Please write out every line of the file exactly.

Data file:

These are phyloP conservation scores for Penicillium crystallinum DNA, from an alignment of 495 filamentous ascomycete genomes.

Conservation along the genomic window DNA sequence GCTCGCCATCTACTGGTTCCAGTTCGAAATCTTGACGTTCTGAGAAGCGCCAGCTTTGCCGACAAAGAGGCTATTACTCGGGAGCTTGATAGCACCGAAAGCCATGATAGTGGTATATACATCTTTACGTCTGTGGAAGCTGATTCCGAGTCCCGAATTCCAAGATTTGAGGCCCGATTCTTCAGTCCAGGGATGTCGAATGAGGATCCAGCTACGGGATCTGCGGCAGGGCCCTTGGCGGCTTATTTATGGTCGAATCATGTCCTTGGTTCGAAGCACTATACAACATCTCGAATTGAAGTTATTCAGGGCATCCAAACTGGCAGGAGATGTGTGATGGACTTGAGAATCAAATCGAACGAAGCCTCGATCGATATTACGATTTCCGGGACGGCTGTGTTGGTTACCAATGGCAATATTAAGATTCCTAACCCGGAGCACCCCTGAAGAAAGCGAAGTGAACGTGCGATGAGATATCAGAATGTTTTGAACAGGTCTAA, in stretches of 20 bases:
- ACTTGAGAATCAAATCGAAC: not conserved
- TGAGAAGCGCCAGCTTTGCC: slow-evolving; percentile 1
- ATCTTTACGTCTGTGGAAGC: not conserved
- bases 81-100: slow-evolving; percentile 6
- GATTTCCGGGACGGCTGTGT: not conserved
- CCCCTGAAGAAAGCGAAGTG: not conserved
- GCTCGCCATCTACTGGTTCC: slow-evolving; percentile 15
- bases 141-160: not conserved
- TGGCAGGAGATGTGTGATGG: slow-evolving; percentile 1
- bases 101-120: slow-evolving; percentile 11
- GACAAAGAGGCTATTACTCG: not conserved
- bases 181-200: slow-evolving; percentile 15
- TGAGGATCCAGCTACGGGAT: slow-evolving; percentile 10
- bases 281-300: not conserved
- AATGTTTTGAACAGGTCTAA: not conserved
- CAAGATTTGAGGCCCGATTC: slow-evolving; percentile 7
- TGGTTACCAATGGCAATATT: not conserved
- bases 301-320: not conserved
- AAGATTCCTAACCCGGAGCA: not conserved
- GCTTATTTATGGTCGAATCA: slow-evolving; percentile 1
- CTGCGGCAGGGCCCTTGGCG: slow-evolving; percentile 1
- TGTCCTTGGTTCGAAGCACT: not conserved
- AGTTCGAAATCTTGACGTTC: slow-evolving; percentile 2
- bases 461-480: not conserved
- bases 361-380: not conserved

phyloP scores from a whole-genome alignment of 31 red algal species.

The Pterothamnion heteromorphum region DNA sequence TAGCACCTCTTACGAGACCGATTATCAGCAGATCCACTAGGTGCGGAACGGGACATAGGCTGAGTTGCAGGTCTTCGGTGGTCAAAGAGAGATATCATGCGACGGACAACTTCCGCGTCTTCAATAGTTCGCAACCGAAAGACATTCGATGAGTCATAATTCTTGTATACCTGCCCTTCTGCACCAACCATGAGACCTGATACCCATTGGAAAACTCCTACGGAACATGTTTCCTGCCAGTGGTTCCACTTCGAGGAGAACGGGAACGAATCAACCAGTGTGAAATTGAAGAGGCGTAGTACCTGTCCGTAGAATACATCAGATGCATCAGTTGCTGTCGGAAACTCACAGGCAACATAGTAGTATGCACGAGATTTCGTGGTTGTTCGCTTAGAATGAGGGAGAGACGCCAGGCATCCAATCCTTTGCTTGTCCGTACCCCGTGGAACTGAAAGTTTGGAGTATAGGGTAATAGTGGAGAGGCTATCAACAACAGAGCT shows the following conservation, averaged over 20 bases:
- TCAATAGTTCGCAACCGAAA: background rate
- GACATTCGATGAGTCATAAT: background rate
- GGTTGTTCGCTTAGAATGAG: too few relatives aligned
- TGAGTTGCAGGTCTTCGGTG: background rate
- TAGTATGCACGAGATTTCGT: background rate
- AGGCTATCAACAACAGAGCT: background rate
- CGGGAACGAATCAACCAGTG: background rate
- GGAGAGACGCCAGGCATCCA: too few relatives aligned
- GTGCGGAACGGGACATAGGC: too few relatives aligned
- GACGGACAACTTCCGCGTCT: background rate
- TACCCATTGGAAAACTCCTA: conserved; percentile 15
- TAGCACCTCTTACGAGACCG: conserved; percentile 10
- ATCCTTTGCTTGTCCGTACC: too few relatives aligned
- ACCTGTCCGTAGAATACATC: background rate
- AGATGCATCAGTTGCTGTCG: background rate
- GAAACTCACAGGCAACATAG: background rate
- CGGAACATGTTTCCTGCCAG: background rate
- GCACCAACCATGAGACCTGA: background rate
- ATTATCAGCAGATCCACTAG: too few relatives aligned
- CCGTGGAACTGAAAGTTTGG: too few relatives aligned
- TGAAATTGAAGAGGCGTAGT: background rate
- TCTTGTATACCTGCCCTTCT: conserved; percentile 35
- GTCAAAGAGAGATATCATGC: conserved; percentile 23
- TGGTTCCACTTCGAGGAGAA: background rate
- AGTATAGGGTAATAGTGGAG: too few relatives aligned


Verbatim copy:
These are phyloP conservation scores for Penicillium crystallinum DNA, from an alignment of 495 filamentous ascomycete genomes.

Conservation along the genomic window DNA sequence GCTCGCCATCTACTGGTTCCAGTTCGAAATCTTGACGTTCTGAGAAGCGCCAGCTTTGCCGACAAAGAGGCTATTACTCGGGAGCTTGATAGCACCGAAAGCCATGATAGTGGTATATACATCTTTACGTCTGTGGAAGCTGATTCCGAGTCCCGAATTCCAAGATTTGAGGCCCGATTCTTCAGTCCAGGGATGTCGAATGAGGATCCAGCTACGGGATCTGCGGCAGGGCCCTTGGCGGCTTATTTATGGTCGAATCATGTCCTTGGTTCGAAGCACTATACAACATCTCGAATTGAAGTTATTCAGGGCATCCAAACTGGCAGGAGATGTGTGATGGACTTGAGAATCAAATCGAACGAAGCCTCGATCGATATTACGATTTCCGGGACGGCTGTGTTGGTTACCAATGGCAATATTAAGATTCCTAACCCGGAGCACCCCTGAAGAAAGCGAAGTGAACGTGCGATGAGATATCAGAATGTTTTGAACAGGTCTAA, in stretches of 20 bases:
- ACTTGAGAATCAAATCGAAC: not conserved
- TGAGAAGCGCCAGCTTTGCC: slow-evolving; percentile 1
- ATCTTTACGTCTGTGGAAGC: not conserved
- bases 81-100: slow-evolving; percentile 6
- GATTTCCGGGACGGCTGTGT: not conserved
- CCCCTGAAGAAAGCGAAGTG: not conserved
- GCTCGCCATCTACTGGTTCC: slow-evolving; percentile 15
- bases 141-160: not conserved
- TGGCAGGAGATGTGTGATGG: slow-evolving; percentile 1
- bases 101-120: slow-evolving; percentile 11
- GACAAAGAGGCTATTACTCG: not conserved
- bases 181-200: slow-evolving; percentile 15
- TGAGGATCCAGCTACGGGAT: slow-evolving; percentile 10
- bases 281-300: not conserved
- AATGTTTTGAACAGGTCTAA: not conserved
- CAAGATTTGAGGCCCGATTC: slow-evolving; percentile 7
- TGGTTACCAATGGCAATATT: not conserved
- bases 301-320: not conserved
- AAGATTCCTAACCCGGAGCA: not conserved
- GCTTATTTATGGTCGAATCA: slow-evolving; percentile 1
- CTGCGGCAGGGCCCTTGGCG: slow-evolving; percentile 1
- TGTCCTTGGTTCGAAGCACT: not conserved
- AGTTCGAAATCTTGACGTTC: slow-evolving; percentile 2
- bases 461-480: not conserved
- bases 361-380: not conserved

phyloP scores from a whole-genome alignment of 31 red algal species.

The Pterothamnion heteromorphum region DNA sequence TAGCACCTCTTACGAGACCGATTATCAGCAGATCCACTAGGTGCGGAACGGGACATAGGCTGAGTTGCAGGTCTTCGGTGGTCAAAGAGAGATATCATGCGACGGACAACTTCCGCGTCTTCAATAGTTCGCAACCGAAAGACATTCGATGAGTCATAATTCTTGTATACCTGCCCTTCTGCACCAACCATGAGACCTGATACCCATTGGAAAACTCCTACGGAACATGTTTCCTGCCAGTGGTTCCACTTCGAGGAGAACGGGAACGAATCAACCAGTGTGAAATTGAAGAGGCGTAGTACCTGTCCGTAGAATACATCAGATGCATCAGTTGCTGTCGGAAACTCACAGGCAACATAGTAGTATGCACGAGATTTCGTGGTTGTTCGCTTAGAATGAGGGAGAGACGCCAGGCATCCAATCCTTTGCTTGTCCGTACCCCGTGGAACTGAAAGTTTGGAGTATAGGGTAATAGTGGAGAGGCTATCAACAACAGAGCT shows the following conservation, averaged over 20 bases:
- TCAATAGTTCGCAACCGAAA: background rate
- GACATTCGATGAGTCATAAT: background rate
- GGTTGTTCGCTTAGAATGAG: too few relatives aligned
- TGAGTTGCAGGTCTTCGGTG: background rate
- TAGTATGCACGAGATTTCGT: background rate
- AGGCTATCAACAACAGAGCT: background rate
- CGGGAACGAATCAACCAGTG: background rate
- GGAGAGACGCCAGGCATCCA: too few relatives aligned
- GTGCGGAACGGGACATAGGC: too few relatives aligned
- GACGGACAACTTCCGCGTCT: background rate
- TACCCATTGGAAAACTCCTA: conserved; percentile 15
- TAGCACCTCTTACGAGACCG: conserved; percentile 10
- ATCCTTTGCTTGTCCGTACC: too few relatives aligned
- ACCTGTCCGTAGAATACATC: background rate
- AGATGCATCAGTTGCTGTCG: background rate
- GAAACTCACAGGCAACATAG: background rate
- CGGAACATGTTTCCTGCCAG: background rate
- GCACCAACCATGAGACCTGA: background rate
- ATTATCAGCAGATCCACTAG: too few relatives aligned
- CCGTGGAACTGAAAGTTTGG: too few relatives aligned
- TGAAATTGAAGAGGCGTAGT: background rate
- TCTTGTATACCTGCCCTTCT: conserved; percentile 35
- GTCAAAGAGAGATATCATGC: conserved; percentile 23
- TGGTTCCACTTCGAGGAGAA: background rate
- AGTATAGGGTAATAGTGGAG: too few relatives aligned